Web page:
Today Alaska Airlines sent an email to Virgin America Elevate members with a nice gift: 10,000 miles or a $100 discount.
To get the gift, you must link your Elevate and Mileage Plan accounts by January 31.
If you don’t yet have an Alaska Mileage Plan account, the email provides a new account number for you. Just click the activate button, fill out a few fields and you’re done. If you already have both Alaska and Virgin accounts, you can link them here.
I linked my accounts this morning, and while Alaska says that the 10,000 mile gift will automatically show up in my Mileage Plan account, I don’t see them there yet… so it’s not instantaneous.
In addition to linking accounts, the email explains that Alaska will match your Virgin Elevate status with the comparable tier in Alaska’s program– MVP, MVP Gold, and MVP Gold 75K. (Side note: Alaska will match your elite status with several other carriers– just send an email to firstname.lastname@example.org and include: your name, Alaska Mileage Plan number, front/back scan of your elite card from other airline, copy of your most recent statement from other airline. The process should take about three weeks.)
If you link your accounts, you do not have to convert points to miles…yet. Once you go through the linking process, you’ll get this reminder: “Your Elevate and Mileage Plan accounts will both remain active. Your balances aren’t going anywhere, and in fact, you can continue to earn Elevate points or Mileage Plan miles when you fly on Virgin America or Alaska Airlines.” For now, I think it’s best to just hold on to your Virgin points and not convert them until you have a specific flight you want to redeem for… then you should examine whether it makes more sense to use miles or points for the transaction.
To help explain things- and brag a bit about how its Mileage Plan is the last remaining mileage (vs revenue)-based program, Alaska created the short video below. It also points to Alaska’s robust roster of partners and destinations where you can now use your Virgin points.
So where can you go on Alaska Airlines- or its many partners and for how many miles? Be sure to check out its helpful interactive award chart here.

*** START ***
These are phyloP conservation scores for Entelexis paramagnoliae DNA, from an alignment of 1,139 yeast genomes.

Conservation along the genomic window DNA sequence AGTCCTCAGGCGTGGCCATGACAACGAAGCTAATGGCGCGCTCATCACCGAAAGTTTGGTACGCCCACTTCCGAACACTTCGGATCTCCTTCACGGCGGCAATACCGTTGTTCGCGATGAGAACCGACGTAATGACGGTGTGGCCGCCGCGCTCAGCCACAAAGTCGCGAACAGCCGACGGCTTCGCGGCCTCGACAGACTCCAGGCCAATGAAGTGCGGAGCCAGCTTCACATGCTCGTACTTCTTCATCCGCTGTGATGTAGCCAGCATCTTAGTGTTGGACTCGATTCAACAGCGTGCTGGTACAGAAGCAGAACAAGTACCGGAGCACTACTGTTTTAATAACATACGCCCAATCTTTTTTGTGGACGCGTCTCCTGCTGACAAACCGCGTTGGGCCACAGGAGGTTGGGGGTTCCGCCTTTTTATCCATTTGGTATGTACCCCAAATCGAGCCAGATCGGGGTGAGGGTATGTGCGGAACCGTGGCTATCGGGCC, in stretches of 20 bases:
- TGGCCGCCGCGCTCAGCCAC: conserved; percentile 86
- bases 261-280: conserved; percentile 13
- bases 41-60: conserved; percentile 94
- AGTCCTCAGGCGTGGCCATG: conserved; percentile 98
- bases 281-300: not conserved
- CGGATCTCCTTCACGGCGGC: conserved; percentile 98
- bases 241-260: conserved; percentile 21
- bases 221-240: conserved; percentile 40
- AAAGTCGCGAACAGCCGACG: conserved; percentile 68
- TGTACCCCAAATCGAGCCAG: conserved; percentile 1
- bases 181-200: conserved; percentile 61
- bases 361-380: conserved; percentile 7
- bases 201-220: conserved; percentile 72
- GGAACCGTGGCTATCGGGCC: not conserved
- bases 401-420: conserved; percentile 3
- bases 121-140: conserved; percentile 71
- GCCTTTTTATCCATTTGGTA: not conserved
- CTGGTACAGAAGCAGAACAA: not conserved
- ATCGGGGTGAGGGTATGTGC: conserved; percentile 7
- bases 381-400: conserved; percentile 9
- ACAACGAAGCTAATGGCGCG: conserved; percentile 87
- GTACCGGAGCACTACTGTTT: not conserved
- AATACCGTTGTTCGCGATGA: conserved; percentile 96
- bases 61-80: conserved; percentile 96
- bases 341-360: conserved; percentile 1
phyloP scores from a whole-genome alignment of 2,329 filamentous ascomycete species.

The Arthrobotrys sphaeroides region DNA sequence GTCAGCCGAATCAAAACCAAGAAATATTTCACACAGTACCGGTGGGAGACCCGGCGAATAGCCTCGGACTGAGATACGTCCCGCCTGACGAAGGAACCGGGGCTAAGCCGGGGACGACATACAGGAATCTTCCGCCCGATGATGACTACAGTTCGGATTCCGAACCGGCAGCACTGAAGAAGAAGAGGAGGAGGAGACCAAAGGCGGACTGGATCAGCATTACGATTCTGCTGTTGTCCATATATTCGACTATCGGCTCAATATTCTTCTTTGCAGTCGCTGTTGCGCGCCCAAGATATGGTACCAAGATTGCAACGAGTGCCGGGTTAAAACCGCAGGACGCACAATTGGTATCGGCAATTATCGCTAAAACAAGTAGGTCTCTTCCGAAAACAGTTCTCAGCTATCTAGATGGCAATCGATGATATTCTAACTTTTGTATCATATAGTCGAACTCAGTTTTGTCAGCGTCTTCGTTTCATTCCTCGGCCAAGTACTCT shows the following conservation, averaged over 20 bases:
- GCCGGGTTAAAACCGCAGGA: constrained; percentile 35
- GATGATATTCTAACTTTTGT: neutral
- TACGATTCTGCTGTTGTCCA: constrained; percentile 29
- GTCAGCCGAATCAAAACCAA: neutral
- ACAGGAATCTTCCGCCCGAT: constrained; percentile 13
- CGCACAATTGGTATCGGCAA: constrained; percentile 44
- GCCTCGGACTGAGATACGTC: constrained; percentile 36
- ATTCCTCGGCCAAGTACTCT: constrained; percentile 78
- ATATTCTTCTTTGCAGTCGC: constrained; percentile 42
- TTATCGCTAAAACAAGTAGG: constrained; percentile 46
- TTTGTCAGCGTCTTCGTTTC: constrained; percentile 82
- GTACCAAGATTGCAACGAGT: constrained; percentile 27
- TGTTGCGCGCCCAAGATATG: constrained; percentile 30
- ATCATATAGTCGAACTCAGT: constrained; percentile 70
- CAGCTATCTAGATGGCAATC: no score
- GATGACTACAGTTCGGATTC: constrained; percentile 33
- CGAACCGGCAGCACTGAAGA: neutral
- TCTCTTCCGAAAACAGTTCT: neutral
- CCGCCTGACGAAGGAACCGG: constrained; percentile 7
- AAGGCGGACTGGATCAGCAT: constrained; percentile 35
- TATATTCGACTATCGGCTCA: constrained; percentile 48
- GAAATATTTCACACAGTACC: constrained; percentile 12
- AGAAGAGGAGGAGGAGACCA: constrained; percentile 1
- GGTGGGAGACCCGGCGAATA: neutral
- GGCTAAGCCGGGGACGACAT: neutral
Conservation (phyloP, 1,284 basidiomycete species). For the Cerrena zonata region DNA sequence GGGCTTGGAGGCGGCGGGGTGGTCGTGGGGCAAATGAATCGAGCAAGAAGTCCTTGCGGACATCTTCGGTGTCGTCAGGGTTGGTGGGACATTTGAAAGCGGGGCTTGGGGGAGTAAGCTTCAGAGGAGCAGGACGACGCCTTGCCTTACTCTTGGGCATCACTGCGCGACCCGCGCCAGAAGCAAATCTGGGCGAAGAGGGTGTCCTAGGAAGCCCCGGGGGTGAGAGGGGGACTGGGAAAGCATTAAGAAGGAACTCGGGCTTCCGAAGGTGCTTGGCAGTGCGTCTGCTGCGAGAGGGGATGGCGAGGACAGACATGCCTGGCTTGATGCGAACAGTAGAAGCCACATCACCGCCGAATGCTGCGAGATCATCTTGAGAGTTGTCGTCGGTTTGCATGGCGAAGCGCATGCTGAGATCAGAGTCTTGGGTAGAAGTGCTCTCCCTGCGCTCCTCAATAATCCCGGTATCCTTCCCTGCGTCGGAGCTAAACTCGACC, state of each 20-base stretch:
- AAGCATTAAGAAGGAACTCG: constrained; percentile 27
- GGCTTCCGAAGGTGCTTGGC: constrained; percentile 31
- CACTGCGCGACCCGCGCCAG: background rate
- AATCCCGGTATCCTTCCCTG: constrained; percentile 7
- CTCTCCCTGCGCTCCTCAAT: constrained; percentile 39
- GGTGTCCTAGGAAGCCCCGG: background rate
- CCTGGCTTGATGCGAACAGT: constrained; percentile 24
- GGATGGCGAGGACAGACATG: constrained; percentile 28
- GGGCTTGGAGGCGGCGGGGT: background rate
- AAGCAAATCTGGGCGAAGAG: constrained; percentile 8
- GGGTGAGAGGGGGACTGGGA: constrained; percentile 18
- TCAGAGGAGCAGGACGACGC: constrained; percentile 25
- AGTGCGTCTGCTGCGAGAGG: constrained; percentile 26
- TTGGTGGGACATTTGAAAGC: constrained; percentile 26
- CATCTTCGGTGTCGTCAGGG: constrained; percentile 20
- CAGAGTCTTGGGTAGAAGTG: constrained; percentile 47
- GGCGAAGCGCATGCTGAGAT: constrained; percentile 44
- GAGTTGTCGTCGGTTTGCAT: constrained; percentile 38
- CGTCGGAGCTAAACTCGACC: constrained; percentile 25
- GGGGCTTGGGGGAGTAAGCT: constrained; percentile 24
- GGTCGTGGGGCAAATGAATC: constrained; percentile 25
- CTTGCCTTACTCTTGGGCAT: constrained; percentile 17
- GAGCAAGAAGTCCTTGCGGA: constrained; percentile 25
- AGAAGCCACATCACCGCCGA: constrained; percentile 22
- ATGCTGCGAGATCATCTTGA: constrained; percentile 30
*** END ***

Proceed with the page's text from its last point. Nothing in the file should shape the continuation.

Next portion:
Here’s an interesting tip from reader Nick H that should make American AAdvantage members smile… has anyone tried to take advantage of this loophole yet?
All of these are signs that business travelers stand to benefit most from the Alaska-Virgin combo. With its acquisition of Virgin, Alaska hopes to build a West Coast powerhouse. To do that, it’s going to have to win the hearts, wallets and repeat business of Virgin loyalists in the Bay Area.
Shortly after the deal closed last month, Alaska offered Virgin Elevate elite members access to benefits such as priority check in and boarding on Alaska Air flights. Last week it invited Elevate members to join its Mileage Plan program and convert Virgin points to Alaska miles at a relatively generous rate of 1.3 to 1. Then it even reduced the mileage cost on many award flights. It also recently added free movies, chat and texting on flights equipped with Gogo. I expect that frequent travelers will see even more coddling like this over the next year.
So it’s good news on the points/miles front. But time will tell regarding something more important: fares. We’ll be keeping an eye on those markets where Alaska and Virgin have competed keenly on price, such as SFO-SEA or LAX-SEA. Right now, you can fly roundtrip on those routes for as little as $120-$150 booked in advance, or around $250-$300 at the last minute. Let’s see if that will last.